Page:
Friday, April 18, 2014

Doctor Who Vest

If you love Doctor Who and cosplaying, here's a little item that you might be interesting in purchasing ....that is, if you're not quite willing to knit a ton of intarsia.

Die-hard Dr. Who knitters might chastise me for not knitting it myself, BUT, I have a finite amount of knitting time and a very large Ravelry queue to create. This sweater vest is quite affordable and means I can spend time on other endeavors! had carried for a little while, and I immediately got my own from them. It's a BBC-approved "jumper", and sold by a British manufacturer, Lovarzi.

Of course, as a knitter, I totally had to look at the workmanship. It's obviously machine-knit, but it's assembled pretty darn well. Their sizing is pretty accurate. I ordered for my size (according to their chart) and it fit well.

Unfortunately, it's made knit out of acrylic, but the finishing is pretty good. For instance, the seams aren't serged, and everything lines up quite nicely.


And I think the pocket is steeked.

Obviously, I'm going to have to make the rest of the outfit to do a cross-play of the 7th Doctor.

Thursday, April 17, 2014

SpinU: Woolen Intensive - Week 6

The last class of the SpinU Woolen Intensive was primarily a wrap-up of all the things we learned, some show & tell, and some fiber swapping.

For my homework for this class, Sandi let us spin whatever fiber & fiber prep we wanted, but it had to come out a 2-ply fingering weight. For this, I chose 2 ounces (~56 grams) of pure cashmere.

(Looks like a cloud, doesn't it?)

It was lovely, it was soft, and it spun like an absolute dream. When it came off the wheel, it was absolutely perfect -- slightly over twisted in the plying. Woolen-spun yarns tend to lose twist, so overplying by a little bit is a good thing here! I ended up with 160 yards.


After washing and fulling it, it came out nearly balanced with a slight over twist. Perfect!



Folks in class brought their homework for show & tell. There was plenty of lovely fibers; one student had such a stressful week that she managed to spin up vicuna, camel, cashmere, cotton silk, and a whole slew of other sampler skeins as her relaxation!

But for class, we primarily spun more fiber; I got to spin up a little bit of bison, while another student attempted some dog hair.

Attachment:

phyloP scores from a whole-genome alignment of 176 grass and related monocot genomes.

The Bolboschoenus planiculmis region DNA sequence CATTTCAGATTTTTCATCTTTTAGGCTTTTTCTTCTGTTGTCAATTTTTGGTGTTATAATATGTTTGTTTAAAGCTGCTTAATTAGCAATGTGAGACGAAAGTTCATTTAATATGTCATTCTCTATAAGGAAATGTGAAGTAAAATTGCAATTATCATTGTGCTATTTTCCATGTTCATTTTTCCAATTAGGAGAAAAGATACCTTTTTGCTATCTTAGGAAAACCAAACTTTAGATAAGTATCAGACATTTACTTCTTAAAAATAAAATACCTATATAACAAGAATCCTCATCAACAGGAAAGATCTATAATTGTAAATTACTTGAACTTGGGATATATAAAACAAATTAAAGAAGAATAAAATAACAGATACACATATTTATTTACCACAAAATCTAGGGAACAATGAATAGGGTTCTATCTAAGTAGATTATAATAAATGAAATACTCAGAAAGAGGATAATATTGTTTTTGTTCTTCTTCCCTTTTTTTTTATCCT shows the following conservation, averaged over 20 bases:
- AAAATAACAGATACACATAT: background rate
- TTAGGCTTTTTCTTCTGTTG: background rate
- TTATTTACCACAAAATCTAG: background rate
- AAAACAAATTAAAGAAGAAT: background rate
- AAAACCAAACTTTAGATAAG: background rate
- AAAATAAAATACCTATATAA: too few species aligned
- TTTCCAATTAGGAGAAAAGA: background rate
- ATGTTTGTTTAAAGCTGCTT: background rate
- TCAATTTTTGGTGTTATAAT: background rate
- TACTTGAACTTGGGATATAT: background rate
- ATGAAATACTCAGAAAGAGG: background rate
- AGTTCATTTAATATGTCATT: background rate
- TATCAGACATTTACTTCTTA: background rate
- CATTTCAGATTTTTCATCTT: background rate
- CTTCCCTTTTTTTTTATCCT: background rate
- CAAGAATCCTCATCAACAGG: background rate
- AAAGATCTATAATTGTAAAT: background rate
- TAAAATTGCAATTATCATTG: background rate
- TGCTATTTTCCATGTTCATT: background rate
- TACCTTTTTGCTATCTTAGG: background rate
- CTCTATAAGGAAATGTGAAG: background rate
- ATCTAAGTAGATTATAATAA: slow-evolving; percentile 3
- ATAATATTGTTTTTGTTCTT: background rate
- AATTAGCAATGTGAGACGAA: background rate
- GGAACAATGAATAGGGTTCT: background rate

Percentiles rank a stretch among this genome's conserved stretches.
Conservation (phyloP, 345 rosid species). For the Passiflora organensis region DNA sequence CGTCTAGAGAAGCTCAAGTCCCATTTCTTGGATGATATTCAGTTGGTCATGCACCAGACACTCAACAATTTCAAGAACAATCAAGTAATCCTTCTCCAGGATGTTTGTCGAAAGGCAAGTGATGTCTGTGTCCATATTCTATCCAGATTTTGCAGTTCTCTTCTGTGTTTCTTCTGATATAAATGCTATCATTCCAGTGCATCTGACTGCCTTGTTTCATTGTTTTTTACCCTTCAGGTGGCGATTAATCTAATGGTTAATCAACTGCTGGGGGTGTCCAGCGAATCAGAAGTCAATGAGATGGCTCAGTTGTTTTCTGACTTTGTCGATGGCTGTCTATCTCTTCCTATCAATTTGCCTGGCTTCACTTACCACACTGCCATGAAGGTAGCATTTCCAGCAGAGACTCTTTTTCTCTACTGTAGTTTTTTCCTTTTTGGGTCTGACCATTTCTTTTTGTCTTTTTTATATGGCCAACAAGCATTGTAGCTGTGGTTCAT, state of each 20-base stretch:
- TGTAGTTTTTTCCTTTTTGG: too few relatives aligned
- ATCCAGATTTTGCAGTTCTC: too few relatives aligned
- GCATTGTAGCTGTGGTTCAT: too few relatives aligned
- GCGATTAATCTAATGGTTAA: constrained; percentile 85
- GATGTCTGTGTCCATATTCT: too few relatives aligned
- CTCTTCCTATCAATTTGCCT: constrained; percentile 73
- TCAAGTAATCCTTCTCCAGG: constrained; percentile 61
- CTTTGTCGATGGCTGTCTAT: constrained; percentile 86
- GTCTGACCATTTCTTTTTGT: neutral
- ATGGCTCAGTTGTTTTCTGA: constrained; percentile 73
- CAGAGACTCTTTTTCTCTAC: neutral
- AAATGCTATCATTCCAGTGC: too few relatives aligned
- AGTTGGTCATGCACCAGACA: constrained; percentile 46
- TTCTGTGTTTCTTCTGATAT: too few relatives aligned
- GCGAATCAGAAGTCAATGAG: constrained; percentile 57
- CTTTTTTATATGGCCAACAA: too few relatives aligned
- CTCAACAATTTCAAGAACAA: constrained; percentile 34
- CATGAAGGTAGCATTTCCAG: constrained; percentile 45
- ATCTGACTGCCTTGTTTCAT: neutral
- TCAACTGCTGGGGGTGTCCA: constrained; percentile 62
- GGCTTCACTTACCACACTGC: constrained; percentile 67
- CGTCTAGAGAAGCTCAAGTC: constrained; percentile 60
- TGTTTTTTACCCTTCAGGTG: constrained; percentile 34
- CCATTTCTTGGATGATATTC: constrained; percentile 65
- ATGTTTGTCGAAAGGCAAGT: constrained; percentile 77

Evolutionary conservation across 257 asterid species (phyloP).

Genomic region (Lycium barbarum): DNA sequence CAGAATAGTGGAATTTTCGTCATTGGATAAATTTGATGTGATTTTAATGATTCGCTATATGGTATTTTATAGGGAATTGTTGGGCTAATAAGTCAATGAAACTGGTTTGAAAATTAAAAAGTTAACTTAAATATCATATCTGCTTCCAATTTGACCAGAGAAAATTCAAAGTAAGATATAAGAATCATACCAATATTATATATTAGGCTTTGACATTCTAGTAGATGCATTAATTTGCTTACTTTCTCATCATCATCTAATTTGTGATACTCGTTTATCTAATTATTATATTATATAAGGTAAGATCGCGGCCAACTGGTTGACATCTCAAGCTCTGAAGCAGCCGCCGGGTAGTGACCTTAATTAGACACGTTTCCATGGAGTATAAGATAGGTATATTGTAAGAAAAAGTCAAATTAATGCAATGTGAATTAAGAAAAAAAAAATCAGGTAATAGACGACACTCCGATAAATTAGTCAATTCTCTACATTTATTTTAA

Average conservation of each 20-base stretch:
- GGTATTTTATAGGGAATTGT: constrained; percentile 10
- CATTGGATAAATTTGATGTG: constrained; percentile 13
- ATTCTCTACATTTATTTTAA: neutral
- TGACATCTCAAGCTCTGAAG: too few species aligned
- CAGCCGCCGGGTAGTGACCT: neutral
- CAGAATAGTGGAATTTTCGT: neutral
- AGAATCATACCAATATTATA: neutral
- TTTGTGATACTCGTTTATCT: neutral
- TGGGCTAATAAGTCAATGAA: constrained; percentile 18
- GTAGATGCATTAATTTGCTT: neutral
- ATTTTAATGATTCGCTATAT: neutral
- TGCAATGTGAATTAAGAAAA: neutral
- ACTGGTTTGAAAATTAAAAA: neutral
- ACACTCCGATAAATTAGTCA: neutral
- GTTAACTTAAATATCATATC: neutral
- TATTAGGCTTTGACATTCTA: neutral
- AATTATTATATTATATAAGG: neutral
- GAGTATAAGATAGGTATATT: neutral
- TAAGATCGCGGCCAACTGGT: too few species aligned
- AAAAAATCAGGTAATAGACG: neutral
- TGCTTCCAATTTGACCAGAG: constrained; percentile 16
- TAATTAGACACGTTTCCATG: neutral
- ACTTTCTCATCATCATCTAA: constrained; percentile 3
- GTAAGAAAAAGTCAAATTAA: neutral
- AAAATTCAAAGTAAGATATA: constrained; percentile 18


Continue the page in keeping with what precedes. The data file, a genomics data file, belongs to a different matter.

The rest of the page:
Bison is also a short staple length fiber, but I found it slightly harder than cashmere to spin. The fiber is not completely uniform in length --- bison are not bred for fiber -- so the fiber looks more "rustic". But, it's nearly as soft as cashmere (and just as warm).


The finished skein is lovely. I washed and fulled it slightly for a nice halo effect. It's also about a heavy fingering weight.

Friday, April 4, 2014

SpinU: Woolen Intensive - Week 5

For week 5 of the class, we took our homework (a 2-ply single) and created a 3-2 cable ply, which is 3 plies of 2-ply yarn. It's a lovely sturdy yarn, and if you're familiar with Cascade Greenland or Cascade Venezia, then you're familiar with this type of yarn.

Because this type of yarn has so many plies, the singles have to be very thin. In this instance, I spun up about 80 WPI singles, which turned into a 40-WPI 2ply, which then became a 20-ply sportweight. Sandi suggested that I go ahead and wash/full the resulting yarn, and oh boy, what a difference!

The yarn (before fulling) and then after.

For woolen spun yarns (even cable plied yarns), a rigorous fulling (including thwacking the yarn) helps the fibers fluff out and become more stable.

(Have I mentioned I love spinning yak & cashmere?)

In addition, we continued spinning cotton in class for practice, and I was getting fairly frustrated with some of the cotton top I was spinning, so Sandi started swapping out what I was spinning, and what a difference!. Check out the differences in both types of cotton that I spun within 10 minutes of each other.